1704 First regularly issued American newspaper started publication.
1800 The U. S. Library of Congress was established.
1833 The soda fountain was patented.
1898 Spain declared war on the U. S. (See April 25th entry.)
1962 MIT executed the first satellite relay of a TV signal.
1970 China launched its first satellite.
What American institution born on this day is black and white and read all over? In
1704, the first regularly issued American newspaper, the Boston News Letter, started publication.
Jacob Ebert and George Dulty are not exactly household names. But on this very day, in 1833, they received the first patent for the soda fountain. Ours is a soda fountain society. We’ve made major advances in the bottling and canning of soft drinks. And new flavors continue to hit the market each year. Did you ever stop to think that the soda is one of the ways America has colonized the world? Soda fountain psychology has shaped our social life—it’s the “pause that refreshes,” the elixir of youthful masses.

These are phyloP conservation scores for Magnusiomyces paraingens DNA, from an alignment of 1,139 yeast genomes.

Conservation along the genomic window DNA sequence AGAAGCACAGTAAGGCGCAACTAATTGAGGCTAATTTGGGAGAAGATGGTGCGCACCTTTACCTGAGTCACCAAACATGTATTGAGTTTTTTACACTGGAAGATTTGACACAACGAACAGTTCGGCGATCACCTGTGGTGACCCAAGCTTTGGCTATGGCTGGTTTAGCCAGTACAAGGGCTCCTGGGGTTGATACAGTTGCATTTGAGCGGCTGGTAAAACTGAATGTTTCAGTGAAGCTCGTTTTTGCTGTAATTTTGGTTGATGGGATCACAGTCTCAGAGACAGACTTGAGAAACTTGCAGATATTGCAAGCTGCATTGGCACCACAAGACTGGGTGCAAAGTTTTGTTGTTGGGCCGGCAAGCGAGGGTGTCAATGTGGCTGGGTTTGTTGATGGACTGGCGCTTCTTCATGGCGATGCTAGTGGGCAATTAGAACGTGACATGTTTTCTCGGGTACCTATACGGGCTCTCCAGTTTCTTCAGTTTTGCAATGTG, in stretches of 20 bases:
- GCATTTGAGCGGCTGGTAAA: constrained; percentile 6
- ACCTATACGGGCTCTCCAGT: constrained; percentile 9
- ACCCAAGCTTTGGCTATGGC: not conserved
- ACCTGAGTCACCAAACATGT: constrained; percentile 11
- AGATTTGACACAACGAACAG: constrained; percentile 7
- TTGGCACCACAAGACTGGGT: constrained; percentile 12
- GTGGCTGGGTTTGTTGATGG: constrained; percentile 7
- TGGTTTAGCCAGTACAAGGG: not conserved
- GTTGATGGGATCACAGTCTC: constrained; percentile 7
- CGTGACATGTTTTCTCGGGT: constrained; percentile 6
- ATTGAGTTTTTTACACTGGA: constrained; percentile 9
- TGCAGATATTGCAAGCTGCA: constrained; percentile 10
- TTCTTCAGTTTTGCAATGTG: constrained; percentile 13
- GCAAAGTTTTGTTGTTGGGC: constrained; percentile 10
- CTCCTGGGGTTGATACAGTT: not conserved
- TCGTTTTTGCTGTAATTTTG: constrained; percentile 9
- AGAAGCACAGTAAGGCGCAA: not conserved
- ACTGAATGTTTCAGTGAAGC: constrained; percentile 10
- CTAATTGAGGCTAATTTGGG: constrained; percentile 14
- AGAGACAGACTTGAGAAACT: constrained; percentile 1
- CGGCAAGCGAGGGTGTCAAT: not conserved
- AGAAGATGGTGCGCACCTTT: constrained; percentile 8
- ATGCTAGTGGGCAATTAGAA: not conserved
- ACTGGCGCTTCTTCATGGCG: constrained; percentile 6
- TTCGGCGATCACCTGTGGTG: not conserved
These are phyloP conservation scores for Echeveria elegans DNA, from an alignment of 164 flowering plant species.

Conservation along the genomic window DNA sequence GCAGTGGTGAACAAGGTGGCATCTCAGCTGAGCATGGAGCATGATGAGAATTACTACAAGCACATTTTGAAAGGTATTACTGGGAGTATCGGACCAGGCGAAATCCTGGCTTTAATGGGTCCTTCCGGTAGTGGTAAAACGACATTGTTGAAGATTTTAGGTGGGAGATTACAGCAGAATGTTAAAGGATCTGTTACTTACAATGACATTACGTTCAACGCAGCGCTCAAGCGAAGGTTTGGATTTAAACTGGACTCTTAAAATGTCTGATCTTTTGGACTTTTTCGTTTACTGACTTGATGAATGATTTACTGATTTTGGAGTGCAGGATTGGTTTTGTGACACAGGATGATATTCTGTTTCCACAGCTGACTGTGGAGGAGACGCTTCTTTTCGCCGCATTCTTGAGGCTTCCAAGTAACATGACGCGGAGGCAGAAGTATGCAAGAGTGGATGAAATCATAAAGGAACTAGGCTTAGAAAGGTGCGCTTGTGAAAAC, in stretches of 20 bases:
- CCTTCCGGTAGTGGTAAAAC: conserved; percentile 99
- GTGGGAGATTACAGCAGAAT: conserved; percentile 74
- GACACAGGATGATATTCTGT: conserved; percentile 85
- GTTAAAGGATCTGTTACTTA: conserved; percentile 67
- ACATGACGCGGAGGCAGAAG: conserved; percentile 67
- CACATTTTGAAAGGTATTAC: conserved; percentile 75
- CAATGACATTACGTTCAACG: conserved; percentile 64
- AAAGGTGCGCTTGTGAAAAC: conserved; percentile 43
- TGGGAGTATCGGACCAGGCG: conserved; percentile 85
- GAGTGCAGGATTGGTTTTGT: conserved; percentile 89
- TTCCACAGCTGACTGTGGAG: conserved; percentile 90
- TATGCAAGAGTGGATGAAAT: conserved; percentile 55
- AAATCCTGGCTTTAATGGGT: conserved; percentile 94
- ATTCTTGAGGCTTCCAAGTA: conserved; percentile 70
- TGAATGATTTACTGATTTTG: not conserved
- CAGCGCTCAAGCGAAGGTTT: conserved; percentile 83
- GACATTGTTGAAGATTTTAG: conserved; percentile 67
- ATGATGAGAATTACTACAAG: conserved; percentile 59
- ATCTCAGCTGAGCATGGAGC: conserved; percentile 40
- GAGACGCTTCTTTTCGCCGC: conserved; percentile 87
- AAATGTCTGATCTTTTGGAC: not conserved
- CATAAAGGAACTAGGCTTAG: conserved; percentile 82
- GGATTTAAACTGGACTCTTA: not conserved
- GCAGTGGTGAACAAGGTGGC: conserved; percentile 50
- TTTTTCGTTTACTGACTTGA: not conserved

The U. S. Library of Congress was established on this day, in 1800, with $5,000 in donated funds and Thomas Jefferson’s entire book collection. Today, this vast depository of American literature, letters, sound recordings and photographs stands as a monument to our intellectual heritage.
The world got a little bit smaller on this day in 1962. Scientists at the Massachusetts Institute of Technology successfully transmitted the first satellite relay of a television signal sent from Camp Parks, California, to Westford Massachusetts. This momentous achievement made it possible for the entire world to sit back and watch a live event as it happened in one small comer. Knowledge and information should never be limited to a select portion of a given population. And satellite technology obviously isn’t, because in 1970, the People’s Republic of China launched their first satellite.